Edited by Thomas Christiansen and Simona Piattoni
Chapter 10: Informal governance in the Common Agricultural Policy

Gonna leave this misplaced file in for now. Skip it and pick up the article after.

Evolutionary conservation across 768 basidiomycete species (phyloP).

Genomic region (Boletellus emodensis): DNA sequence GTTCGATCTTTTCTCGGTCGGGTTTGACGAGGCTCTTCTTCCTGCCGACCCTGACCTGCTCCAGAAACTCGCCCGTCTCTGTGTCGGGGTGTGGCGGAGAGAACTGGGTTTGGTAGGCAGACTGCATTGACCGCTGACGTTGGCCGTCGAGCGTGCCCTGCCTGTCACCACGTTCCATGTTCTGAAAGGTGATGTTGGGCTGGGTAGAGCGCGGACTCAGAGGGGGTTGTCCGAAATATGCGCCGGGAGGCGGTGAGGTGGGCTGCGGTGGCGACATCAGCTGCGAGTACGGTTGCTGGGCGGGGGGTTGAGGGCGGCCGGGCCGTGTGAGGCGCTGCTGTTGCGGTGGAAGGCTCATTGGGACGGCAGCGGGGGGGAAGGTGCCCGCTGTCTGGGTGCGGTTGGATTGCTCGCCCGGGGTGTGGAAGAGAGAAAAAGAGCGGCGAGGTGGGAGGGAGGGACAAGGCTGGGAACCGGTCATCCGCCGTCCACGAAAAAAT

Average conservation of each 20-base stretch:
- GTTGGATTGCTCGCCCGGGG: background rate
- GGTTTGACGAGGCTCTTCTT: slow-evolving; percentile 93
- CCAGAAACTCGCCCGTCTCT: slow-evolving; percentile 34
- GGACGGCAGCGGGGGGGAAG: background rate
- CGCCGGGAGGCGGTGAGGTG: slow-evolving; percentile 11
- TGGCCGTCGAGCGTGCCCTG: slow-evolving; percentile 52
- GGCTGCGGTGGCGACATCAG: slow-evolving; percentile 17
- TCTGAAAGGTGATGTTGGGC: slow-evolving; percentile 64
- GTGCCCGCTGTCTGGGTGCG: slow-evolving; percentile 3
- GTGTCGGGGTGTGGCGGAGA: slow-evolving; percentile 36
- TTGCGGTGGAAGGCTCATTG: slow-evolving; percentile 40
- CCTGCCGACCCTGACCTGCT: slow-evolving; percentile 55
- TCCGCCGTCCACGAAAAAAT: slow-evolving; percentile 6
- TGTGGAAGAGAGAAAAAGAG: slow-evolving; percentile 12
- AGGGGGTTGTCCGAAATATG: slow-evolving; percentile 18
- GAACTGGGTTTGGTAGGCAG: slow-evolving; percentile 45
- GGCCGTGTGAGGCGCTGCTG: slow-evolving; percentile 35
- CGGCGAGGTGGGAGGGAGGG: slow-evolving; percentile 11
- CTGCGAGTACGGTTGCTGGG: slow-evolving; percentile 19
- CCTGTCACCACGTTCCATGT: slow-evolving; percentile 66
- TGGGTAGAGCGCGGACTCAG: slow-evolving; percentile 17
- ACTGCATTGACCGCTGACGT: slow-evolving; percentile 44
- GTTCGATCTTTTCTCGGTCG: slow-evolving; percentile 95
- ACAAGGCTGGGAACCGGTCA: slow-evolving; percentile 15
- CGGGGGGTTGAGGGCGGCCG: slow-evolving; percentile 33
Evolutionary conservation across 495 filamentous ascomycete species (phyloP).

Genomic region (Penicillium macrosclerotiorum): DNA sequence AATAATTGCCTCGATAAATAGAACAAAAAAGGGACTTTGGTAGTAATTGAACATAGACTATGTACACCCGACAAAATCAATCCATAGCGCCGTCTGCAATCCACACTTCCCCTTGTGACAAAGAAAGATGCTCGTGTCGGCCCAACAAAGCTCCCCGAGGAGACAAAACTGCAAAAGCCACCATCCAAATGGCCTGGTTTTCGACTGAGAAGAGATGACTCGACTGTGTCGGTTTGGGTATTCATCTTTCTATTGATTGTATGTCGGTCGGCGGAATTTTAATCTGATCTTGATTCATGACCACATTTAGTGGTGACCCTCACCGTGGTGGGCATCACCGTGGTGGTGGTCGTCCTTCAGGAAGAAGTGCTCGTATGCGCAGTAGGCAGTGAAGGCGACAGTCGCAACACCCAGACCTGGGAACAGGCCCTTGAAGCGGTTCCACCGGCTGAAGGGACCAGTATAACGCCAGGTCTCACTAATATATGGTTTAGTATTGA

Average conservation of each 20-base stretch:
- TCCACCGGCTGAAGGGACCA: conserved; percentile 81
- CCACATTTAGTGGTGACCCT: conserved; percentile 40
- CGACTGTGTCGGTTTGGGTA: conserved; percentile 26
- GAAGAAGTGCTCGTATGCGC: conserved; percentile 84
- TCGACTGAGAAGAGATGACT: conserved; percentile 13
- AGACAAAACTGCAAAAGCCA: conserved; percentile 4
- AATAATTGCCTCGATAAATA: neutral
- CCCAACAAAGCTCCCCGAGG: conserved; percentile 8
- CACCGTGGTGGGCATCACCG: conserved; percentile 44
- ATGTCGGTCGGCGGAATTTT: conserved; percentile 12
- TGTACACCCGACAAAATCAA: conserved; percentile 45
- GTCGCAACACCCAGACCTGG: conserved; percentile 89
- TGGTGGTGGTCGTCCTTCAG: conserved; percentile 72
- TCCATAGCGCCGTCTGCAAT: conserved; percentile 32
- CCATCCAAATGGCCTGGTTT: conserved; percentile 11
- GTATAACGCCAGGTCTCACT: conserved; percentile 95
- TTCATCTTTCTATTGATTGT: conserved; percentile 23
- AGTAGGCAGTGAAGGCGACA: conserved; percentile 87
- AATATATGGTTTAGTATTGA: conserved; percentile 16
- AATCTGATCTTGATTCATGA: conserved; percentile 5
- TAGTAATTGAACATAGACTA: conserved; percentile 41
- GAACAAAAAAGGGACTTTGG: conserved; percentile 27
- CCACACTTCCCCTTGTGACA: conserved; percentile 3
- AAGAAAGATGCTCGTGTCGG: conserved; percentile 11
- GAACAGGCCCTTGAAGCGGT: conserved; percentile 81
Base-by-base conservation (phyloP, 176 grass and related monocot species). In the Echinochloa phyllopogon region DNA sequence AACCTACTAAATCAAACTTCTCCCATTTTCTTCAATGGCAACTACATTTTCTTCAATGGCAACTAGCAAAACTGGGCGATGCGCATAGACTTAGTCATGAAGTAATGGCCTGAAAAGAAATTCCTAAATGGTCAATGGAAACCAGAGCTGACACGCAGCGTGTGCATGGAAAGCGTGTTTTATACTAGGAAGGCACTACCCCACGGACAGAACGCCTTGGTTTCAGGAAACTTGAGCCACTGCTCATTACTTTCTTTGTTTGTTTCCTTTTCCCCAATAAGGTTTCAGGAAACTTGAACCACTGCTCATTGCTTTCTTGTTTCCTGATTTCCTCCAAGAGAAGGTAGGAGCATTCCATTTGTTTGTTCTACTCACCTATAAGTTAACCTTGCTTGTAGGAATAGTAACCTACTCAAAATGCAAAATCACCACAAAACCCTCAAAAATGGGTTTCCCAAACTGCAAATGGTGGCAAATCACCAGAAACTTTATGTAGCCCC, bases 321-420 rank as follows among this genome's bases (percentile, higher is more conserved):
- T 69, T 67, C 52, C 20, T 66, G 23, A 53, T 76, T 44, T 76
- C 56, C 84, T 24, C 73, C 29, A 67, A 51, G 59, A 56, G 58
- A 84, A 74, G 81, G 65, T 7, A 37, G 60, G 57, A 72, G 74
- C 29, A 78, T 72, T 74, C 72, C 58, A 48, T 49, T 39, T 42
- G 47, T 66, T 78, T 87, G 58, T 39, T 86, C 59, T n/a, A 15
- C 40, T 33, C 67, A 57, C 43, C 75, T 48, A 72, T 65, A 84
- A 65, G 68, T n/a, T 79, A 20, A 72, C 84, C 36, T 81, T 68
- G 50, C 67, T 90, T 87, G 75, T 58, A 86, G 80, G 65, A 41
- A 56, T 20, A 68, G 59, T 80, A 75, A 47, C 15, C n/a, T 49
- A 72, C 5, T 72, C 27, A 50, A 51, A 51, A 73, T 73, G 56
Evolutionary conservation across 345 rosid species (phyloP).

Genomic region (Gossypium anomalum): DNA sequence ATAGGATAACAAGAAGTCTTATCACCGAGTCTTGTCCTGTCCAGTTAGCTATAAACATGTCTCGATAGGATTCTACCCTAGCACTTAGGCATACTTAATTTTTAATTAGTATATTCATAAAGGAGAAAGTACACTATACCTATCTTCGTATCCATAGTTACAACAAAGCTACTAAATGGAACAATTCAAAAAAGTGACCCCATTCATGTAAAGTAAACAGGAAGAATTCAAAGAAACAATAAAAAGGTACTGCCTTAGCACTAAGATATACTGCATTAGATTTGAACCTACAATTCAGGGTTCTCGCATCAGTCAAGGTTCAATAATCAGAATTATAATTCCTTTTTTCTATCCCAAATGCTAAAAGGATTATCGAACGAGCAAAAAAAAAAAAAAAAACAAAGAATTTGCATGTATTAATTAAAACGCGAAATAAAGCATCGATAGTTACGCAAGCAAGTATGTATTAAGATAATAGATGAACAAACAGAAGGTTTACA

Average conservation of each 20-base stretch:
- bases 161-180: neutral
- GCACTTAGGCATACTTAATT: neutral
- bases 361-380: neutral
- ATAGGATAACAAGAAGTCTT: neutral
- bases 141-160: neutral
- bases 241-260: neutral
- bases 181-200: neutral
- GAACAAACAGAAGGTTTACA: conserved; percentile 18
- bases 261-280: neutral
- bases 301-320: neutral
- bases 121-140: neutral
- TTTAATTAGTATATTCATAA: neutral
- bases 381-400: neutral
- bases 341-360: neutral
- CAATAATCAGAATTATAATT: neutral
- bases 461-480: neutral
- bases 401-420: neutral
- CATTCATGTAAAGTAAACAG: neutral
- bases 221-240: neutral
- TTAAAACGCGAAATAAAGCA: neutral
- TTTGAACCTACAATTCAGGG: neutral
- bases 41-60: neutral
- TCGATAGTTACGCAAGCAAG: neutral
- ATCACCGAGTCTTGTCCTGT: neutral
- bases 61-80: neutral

10. Informal governance in the Common Agricultural Policy Christilla Roederer-Rynning INTRODUCTION The purpose of this chapter is to examine how formal and informal aspects of governance have shaped the development of the Common Agricultural Policy (CAP) since the late 1950s. The task entails determining the role of these factors not only in the institutionalization of the CAP in the 1960s, but also in the slow re-institutionalization of this policy along new lines in the 1990s.1 A key premise of this study is that European farm politics underwent an ‘agrarian turn’ in the 1960s. It is arresting that the CAP today conjures up all the flaws of an anachronistically productivist project, for the early formulations of the CAP revealed the concern of its architects to include a variety of societal interests and to use structural policy as a tool of modernization. The ‘incongruous’ character (Fennell 1997, p. 20), until not so long ago, of the injunctions of early European policy-makers is a good indicator of this ‘agrarian turn’. An attentive reading of the Treaty of Rome of 1957 and of the proceedings of the Stresa Conference in June 1958 suggests that early Europeanists regarded agriculture ‘as an integral part of the economy and as an essential factor in social life’,2 urged their successors to draw consumer concerns into farm policy-making3, and even recommended a generous endowment of the structural dimension of agricultural policy.4 Although the terminology was often evasive and did not coalesce into a coherent vision, it clearly roomed...
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